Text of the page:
2. Specific Functions in the Pancreas

The pancreatic effects of secretin are, indeed, the most extensively studied and best described (56). This hormone was first recognized based on its ability to stimulate pancreatic exocrine secretion.  Secretin receptors are present on pancreatic ductular cells, acinar cells, and even some cells within the islets (51, 57).  They are also present on a number of pre-neoplastic and neoplastic conditions, including panin lesions (pancreatic intraductal neoplasia), ductal adenocarcinomas, intraductal papillary mucinous tumor syndrome, serous cystic tumors, and some islet cell tumors (51).  

The major pancreatic function of secretin is to stimulate the secretion of bicarbonate, water, and electrolytes (34, 35, 56, 58, 59).  This is mediated by receptors present on the basolateral surface of ductular cells, where stimulation results in activation of cAMP and protein kinase A.  This, in turn, activates cystic fibrosis transmembrane regulator to affect chloride flux, resulting in membrane depolarization.  This increases the force of the electrogenic sodium-bicarbonate cotransporter that increases cytosolic bicarbonate and then secretes it at the apical membrane through the chloride/bicarbonate exchanger.  As noted above, this effect is controlled by secretin secreted from intestinal S cells that are stimulated by intraluminal acidic chyme.  The result of this alkaline secretion then neutralizes the acidic chyme, helping to establish an optimal milieu for the action of pancreatic and intestinal enzymes involved in the digestion of protein, lipid, and carbohydrate and their subsequent absorption.  Of note, secretin also has a trophic effect on ductal cells, with biliary ductular proliferation observed upon stimulation with high concentrations of secretin; this is not seen with secretin administration to secretin receptor knockout mice (60).  Whether a similar effect occurs in the pancreas is unknown.

At the acinar cell, secretin stimulation can result in a modest secretion of zymogen content, including amylase, in some species (61).  It is noteworthy that this effect is weak in most species, with the rat acinar cell typical of this (48), and with the guinea pig acinar cell exhibiting a substantially greater response (49). It has also been described that secretin can potentiate the exocrine secretory effect of cholecystokinin (62).  Secretin has also been described to modulate insulin and glucagon release from B and A cells within the islet (63-65). 

3. Tools to Study the Secretin Receptor

a. Molecular constructs

Mouse, rat, and human wild type secretin receptor cDNA clones in pDONR vector can be purchased from GeneCopoeia ( Human secretin receptor cDNA clone in pcDNA3.1 vector is available from UMR cDNA Resource Center, Missouri University of Science and Technology ( Our laboratory uses rat and human secretin receptor cDNA clones in pcDNA 3.0. Additionally, a human secretin receptor splice variant missing exon 3 in pcDNA3.0 (54) and another variant missing both exon 3 and 4 in pBluescript KS+ vector (55) have been prepared in our laboratory.

b. Antibodies

Polyclonal anti-secretin receptor antibodies raised against the full-length receptor or its peptide fragments are commercially available from a number of vendors, including Abbiotec (250854), Abcam (ab85565 and ab58654), Abnova Corp. (H00006344-B01 and PAB5567), Acris Antibodies GmbH (AP08768PU-N), Atlas Antibodies (HPA007269),  GenWay Biotech, Inc. (18-783-77147-1 ml), Insight Genomics (RPA47872), LifeSapn BioSciences (LS-B2374-50), Novus Biologicals (H00006344-B01), Raybiotech, Inc. (129-10604), R&D Systems (AF6387), Santa Cruz Biotechnology, Inc. (sc-26633 and sc-26632), Sigma –Aldrich (S8448 and HPA007269). A monoclonal antibody clone is available from Abnova Corp. and Novus Biologicals (the same catalogue number for both: H00006344-M01).  However, we have not tested any of these in our laboratory. We were able to insert a hemagglutinin (HA) tag in position 37 of the mature secretin receptor (66) and have used anti-HA antibody for immunostaining and Western blot studies. Dr. B. K. Chow used an antibody raised against a mouse secretin receptor fragment for immunofluorescence staining in his laboratory (40). Additionally, two monoclonal antibodies directed against a secretin receptor splice variant missing both exons 3 and 4 have been generated in our laboratory (55).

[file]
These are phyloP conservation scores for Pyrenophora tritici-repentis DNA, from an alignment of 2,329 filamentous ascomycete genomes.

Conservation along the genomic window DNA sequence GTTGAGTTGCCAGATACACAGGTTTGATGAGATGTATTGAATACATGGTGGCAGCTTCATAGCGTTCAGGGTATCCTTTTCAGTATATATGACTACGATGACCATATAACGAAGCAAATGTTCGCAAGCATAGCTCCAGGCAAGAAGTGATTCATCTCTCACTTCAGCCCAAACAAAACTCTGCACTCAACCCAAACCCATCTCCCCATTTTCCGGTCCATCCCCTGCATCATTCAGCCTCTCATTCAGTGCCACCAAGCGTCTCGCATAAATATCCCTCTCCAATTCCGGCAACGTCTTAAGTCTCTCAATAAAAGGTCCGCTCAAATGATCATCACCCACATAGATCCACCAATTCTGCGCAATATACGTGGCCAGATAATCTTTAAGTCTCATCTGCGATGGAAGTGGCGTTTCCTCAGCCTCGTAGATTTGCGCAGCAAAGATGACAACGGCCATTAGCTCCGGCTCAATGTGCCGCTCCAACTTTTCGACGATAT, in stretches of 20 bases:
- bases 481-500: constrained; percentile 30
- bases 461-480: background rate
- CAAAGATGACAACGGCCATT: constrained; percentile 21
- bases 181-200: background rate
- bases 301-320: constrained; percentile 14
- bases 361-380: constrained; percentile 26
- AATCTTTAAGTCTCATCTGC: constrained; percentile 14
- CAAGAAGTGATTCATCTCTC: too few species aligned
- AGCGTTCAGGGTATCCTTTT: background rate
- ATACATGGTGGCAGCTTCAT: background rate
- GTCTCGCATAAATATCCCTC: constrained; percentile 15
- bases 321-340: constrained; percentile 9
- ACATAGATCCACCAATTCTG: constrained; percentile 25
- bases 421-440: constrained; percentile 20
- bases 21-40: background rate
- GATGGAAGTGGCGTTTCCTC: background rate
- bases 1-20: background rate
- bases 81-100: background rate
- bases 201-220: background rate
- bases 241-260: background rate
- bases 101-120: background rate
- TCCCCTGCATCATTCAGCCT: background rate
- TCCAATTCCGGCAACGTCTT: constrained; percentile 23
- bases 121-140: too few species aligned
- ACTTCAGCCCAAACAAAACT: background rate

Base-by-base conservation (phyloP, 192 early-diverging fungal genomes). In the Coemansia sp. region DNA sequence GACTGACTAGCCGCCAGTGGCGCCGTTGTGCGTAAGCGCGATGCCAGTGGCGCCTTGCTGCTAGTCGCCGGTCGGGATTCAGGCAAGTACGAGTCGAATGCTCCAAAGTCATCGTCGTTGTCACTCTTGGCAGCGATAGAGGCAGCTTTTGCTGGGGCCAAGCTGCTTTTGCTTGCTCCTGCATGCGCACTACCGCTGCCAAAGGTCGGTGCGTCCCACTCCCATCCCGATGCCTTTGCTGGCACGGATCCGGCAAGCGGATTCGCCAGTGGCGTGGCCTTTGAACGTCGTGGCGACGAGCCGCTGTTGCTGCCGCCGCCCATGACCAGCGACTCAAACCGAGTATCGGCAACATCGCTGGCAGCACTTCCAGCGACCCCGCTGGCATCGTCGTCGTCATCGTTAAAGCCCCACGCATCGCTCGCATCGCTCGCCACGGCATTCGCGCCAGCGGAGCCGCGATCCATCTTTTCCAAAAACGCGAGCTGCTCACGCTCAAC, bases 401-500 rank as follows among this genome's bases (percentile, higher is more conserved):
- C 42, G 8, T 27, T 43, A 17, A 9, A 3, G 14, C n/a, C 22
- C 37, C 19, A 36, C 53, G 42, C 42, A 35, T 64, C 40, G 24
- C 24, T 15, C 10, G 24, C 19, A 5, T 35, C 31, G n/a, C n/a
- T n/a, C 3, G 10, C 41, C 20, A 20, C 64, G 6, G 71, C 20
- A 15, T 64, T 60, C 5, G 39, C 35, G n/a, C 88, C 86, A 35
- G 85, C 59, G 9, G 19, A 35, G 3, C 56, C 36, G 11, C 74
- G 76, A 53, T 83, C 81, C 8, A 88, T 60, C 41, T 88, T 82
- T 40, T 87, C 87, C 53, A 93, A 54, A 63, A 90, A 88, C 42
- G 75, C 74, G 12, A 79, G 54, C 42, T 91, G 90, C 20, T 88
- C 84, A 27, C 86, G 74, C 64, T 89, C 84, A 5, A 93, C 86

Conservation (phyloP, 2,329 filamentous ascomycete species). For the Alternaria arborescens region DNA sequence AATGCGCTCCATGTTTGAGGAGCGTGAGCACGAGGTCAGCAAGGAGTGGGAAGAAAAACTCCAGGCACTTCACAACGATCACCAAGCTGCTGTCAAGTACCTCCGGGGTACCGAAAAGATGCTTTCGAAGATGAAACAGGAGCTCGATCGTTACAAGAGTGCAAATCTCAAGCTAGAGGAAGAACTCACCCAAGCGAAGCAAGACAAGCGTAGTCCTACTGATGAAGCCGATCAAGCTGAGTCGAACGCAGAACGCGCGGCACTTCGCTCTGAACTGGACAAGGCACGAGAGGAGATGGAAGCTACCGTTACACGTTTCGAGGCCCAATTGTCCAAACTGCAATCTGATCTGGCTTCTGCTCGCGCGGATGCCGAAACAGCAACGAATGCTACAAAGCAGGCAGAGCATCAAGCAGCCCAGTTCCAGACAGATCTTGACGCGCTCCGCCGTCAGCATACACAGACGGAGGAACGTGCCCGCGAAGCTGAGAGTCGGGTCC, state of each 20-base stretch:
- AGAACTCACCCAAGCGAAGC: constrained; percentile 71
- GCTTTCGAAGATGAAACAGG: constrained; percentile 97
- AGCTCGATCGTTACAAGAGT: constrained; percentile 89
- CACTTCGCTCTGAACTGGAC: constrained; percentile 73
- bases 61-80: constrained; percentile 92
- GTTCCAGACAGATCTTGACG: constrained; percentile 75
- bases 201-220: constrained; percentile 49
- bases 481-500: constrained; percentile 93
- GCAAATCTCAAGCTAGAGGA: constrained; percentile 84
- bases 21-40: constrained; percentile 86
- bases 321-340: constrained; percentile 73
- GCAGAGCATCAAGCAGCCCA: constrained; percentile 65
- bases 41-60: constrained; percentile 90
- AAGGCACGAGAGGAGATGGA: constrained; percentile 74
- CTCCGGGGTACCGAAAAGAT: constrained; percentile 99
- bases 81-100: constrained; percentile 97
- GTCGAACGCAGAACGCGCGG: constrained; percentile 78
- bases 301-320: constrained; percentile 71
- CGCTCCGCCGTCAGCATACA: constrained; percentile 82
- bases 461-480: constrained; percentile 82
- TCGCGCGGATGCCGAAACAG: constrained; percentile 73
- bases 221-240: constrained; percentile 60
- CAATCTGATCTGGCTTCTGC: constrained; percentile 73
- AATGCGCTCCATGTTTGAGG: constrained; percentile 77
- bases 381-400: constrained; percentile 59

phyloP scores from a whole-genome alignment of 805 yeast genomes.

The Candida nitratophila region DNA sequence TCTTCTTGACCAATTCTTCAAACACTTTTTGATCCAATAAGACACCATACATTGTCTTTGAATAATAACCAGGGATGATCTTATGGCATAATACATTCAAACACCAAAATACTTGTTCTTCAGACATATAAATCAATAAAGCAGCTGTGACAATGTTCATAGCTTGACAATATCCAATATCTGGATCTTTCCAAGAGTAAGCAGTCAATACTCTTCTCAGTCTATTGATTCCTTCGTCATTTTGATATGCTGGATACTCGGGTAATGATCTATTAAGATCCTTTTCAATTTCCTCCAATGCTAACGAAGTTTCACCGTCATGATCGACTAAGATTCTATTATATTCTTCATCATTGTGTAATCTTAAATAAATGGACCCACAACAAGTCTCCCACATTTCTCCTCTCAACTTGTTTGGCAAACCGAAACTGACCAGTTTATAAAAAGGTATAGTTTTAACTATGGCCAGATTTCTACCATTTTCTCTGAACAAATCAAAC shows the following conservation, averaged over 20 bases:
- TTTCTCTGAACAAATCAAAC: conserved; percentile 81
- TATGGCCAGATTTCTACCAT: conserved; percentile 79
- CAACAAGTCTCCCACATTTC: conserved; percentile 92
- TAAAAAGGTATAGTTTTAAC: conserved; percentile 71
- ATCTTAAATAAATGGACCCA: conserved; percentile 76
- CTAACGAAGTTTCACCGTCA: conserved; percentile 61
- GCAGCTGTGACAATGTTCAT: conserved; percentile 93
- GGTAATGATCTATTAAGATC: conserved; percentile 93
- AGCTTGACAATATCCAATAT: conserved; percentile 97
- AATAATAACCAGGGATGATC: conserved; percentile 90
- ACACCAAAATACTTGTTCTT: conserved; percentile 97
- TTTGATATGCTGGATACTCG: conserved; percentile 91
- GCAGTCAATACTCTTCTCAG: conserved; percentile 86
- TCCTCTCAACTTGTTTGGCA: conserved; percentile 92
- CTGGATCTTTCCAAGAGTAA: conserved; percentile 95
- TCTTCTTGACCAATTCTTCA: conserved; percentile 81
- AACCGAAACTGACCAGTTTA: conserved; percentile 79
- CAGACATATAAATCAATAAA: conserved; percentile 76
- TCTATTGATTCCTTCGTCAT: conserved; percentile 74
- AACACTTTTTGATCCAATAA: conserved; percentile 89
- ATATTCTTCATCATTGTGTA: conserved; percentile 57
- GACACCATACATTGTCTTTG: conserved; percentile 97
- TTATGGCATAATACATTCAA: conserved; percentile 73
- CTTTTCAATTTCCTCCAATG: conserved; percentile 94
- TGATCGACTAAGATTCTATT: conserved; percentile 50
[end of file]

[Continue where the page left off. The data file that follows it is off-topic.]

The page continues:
c. Transgenic mice

Secretin receptor knockout mice (SCTR-/-) have been developed in the laboratories of Dr. B. K. Chow (67) and Dr. I. Nishijima (68). These SCTR-/- mice are described to be overtly normal and to be normally fertile.  However, upon focused evaluation, they have altered water reabsorption in the renal tubules due to reduced expression of urine concentration-regulating proteins, aquaporin 2 and 4, in the kidney (67).  They also have impaired synaptic plasticity in the hippocampus and slightly fewer dendritic spines in the CA1 hippocampal pyramidal cells, as well as exhibiting abnormal cognitive and social behaviors (68).

d. Activity

Binding affinity of the secretin receptor is determined by radioligand competition binding assay using a secretin radioligand and membranes prepared from cells expressing the secretin receptor (69). Currently, there is not a commercial source of radiolabeled secretin for such assays.  Oxidative labeling of natural secretin has been described, using strong oxidation for an extended time to incorporate the radioiodine into the histidine in position 1 (70).  However, this residue is critical for receptor binding and this radiolabel is not useful for receptor binding.  Similarly, Bolton-Hunter reagent has been used to label the amino terminus of secretin (71) with the same negative effect on receptor binding.  A simple oxidative radioiodination method is applicable to an analogue of secretin incorporating a tyrosine into position ten (72).  This technique is well described in that paper (72).

Extensive photoaffinity labeling of the secretin receptor has also been performed (73-78).  Sites of covalent attachment throughout the diffuse pharmacophore have been utilized, with many of these identifying residues within the receptor amino-terminal peptide-binding cleft (73-75, 78), and with a few sites at the amino terminus of the secretin ligand labeling the receptor core helical bundle domain (76, 77).  Techniques for photoaffinity labeling are reviewed in The Pancreapedia Research Tools page by Dong and Miller.

Ligand binding induces conformational changes in the receptor, leading to coupling preferentially to Gs to activate adenylate cyclase and to then increase intracellular cAMP. Therefore, the biological activity of the secretin receptor is determined by examining cAMP accumulation in cells expressing this receptor in response to ligand stimulation (75).  Any of the commercially available cAMP measurement kits are useful in this assay. 


This work was supported by a grant from the National Institutes of Health (DK46577) and by the Mayo Clinic.